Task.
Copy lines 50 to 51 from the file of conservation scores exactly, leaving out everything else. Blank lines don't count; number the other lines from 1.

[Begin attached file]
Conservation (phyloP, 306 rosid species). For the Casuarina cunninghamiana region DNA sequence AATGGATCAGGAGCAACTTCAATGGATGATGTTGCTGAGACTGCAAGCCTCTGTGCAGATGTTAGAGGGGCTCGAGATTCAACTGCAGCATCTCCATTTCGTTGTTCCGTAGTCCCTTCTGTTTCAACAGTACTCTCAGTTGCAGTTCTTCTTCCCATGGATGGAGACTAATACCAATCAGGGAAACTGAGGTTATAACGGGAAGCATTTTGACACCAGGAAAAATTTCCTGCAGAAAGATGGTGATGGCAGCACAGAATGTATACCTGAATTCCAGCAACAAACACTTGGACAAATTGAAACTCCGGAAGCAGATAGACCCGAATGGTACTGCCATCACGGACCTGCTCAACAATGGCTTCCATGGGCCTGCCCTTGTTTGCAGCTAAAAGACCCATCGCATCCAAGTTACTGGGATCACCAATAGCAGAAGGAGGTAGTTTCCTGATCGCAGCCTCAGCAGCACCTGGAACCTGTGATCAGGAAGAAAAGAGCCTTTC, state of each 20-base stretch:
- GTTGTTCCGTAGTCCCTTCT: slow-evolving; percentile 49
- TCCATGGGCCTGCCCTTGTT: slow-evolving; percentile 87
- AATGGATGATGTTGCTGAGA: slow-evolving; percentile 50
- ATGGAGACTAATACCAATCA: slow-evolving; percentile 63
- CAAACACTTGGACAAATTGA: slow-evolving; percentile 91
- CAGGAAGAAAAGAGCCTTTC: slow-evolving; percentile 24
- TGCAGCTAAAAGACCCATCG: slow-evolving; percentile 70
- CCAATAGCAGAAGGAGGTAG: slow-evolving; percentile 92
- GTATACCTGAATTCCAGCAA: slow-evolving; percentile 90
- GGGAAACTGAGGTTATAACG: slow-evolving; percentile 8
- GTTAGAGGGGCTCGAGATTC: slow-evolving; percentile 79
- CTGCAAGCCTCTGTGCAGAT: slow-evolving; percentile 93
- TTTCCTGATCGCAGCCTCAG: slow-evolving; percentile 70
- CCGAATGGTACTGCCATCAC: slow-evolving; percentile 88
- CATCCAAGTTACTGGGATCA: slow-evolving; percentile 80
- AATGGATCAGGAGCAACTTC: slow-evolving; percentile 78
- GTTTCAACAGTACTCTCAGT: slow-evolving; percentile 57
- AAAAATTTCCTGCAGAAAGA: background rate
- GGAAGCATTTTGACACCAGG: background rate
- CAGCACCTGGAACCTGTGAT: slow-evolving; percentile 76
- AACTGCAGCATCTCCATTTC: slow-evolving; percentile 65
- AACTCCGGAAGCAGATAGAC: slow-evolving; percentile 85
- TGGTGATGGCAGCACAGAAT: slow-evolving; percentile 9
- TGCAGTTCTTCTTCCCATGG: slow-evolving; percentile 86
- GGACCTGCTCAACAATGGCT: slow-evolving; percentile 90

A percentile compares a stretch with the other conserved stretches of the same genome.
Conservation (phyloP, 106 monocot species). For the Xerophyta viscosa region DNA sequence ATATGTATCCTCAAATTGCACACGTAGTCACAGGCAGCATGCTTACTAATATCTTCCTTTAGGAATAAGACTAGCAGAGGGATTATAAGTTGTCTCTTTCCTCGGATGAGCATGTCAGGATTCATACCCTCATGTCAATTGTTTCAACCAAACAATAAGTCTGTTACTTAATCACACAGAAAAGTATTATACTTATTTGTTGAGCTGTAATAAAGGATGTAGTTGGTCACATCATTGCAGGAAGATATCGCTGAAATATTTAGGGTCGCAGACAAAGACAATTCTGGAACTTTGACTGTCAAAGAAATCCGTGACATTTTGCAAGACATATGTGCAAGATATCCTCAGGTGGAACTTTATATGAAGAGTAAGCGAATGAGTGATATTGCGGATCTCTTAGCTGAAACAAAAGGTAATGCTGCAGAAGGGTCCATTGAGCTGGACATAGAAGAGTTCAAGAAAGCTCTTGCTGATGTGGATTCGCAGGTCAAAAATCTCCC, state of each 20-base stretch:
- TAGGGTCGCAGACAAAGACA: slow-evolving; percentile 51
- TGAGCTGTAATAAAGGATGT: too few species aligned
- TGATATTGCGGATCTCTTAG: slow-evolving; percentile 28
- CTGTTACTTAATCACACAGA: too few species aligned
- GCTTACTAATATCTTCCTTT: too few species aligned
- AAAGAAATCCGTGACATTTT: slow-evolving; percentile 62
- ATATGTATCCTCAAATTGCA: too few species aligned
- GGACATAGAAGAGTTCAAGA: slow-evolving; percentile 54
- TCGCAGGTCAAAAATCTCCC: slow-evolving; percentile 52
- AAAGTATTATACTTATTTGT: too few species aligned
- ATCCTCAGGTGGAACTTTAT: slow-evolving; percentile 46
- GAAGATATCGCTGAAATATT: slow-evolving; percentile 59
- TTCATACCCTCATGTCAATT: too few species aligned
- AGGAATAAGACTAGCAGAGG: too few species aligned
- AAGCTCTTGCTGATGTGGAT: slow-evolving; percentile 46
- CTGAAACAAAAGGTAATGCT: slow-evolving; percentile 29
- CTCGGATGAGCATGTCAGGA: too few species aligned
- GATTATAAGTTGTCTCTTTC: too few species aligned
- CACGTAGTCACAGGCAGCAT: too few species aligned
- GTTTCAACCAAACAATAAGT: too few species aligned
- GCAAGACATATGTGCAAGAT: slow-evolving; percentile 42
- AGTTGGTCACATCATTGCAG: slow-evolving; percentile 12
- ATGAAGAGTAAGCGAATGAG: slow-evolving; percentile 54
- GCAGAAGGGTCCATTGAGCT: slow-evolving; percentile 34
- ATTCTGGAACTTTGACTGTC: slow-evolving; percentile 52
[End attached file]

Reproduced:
- AGTTGGTCACATCATTGCAG: slow-evolving; percentile 12
- ATGAAGAGTAAGCGAATGAG: slow-evolving; percentile 54